While the Board does not have jurisdiction over East coast waters, the Arctic review will likely have an impact on how these waters are regulated. And given the noted lack of experience within the NEB in regulating the Arctic offshore, one might expect the Board to recommend, indeed to announce, some form of inter-jurisdictional sharing of offshore expertise with the Norwegian or the British authorities. Perhaps most troubling will be the Board’s recommendation concerning the continuation, or not, of the current government policy regarding the same season relief well capability of an explorer.

The ability to drill such a relief well is clearly the last line of defense in dealing with a blow-out and the public may well reject any attempt to remove this defense. Shell Oil’s recently proposed exploration program in the Beaufort Sea waters off the coast of Alaska contains a provision for same season relief well capability. On the other hand, the additional costs associated with maintaining this capability may lead industry to flee the Beaufort, much to the economic and sovereignty distress of the federal government. Such an outcome would have varying degrees of impact on energy security for the country and, indeed, for the market as a whole. For Canada, the resources of the deep-water Beaufort would add a significant new source of oil and, more importantly, one under the regulation of, and financially beneficial to, the federal government.

For specific countries other than Canada, particularly the import-dependent ones of the Far East, the Beaufort reserves could provide a new source of “equity oil”, the result of their investments into the highly expensive exploration and production that will be required to develop the Arctic finds. While no such investments have occurred recently, past exploration by Dome Petroleum in the late 1970s was financed in part by hundreds of millions of dollars of loans from Japan. More recently, the Korean gas company, KOGAS, has been holding preliminary discussions with the Inuvialuit of the region with a view to developing some of their natural gas resources.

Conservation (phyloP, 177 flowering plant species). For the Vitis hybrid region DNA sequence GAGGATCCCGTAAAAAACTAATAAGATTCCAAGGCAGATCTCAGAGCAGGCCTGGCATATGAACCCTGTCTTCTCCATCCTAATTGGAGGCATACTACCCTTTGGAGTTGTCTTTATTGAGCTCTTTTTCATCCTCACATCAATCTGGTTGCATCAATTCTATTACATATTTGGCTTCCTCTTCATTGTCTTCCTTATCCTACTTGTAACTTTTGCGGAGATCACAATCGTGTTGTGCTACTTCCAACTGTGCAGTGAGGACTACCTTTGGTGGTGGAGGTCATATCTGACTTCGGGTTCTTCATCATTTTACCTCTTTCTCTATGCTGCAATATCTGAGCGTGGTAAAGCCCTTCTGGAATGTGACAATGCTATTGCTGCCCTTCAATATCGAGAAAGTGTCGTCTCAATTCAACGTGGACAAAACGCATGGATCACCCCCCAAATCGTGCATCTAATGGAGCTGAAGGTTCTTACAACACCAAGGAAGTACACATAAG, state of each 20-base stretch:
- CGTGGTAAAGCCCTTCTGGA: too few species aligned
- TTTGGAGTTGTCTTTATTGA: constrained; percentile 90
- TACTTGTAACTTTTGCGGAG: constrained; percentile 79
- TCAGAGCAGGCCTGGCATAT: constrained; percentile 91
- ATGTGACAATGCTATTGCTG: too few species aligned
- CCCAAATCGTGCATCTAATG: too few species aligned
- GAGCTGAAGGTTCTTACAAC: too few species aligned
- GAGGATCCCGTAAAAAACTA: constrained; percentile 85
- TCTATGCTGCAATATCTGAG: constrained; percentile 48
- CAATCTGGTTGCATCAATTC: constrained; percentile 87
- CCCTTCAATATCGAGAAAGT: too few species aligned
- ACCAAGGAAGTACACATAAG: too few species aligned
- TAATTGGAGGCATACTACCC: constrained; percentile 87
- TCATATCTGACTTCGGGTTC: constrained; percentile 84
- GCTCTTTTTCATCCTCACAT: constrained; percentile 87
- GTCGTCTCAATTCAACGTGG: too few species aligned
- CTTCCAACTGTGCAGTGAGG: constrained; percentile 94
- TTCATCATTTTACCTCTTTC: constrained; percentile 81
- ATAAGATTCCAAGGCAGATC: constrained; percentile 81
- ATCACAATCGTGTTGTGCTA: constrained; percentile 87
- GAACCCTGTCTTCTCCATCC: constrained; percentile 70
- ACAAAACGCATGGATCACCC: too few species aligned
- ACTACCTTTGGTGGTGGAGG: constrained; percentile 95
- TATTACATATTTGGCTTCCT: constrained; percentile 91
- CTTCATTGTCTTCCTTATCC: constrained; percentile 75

Canada is viewed by these countries as a suitable investment destination, one with a low tolerance for corruption (Canada scored 8.9 out of a possible 10 in Transparency International’s 2010 Corruption Index) and therefore not only a rich source of petroleum and other commodities, but a secure source, one governed by the rule of law and transparent business practices. And lastly, successful exploration in the deep waters of the Beaufort Sea, exploration that was subject to strict and publicly acceptable regulation, could serve as a template for further Arctic exploration in the waters of Alaska, Russia and Greenland to the benefit of world oil supplies. How the National Energy Board handles this issue may well determine the future of Beaufort Sea exploration.

Contributor Doug Matthews is the Founder of Matthews Energy Consulting based in Calgary, Canada. He can be contacted at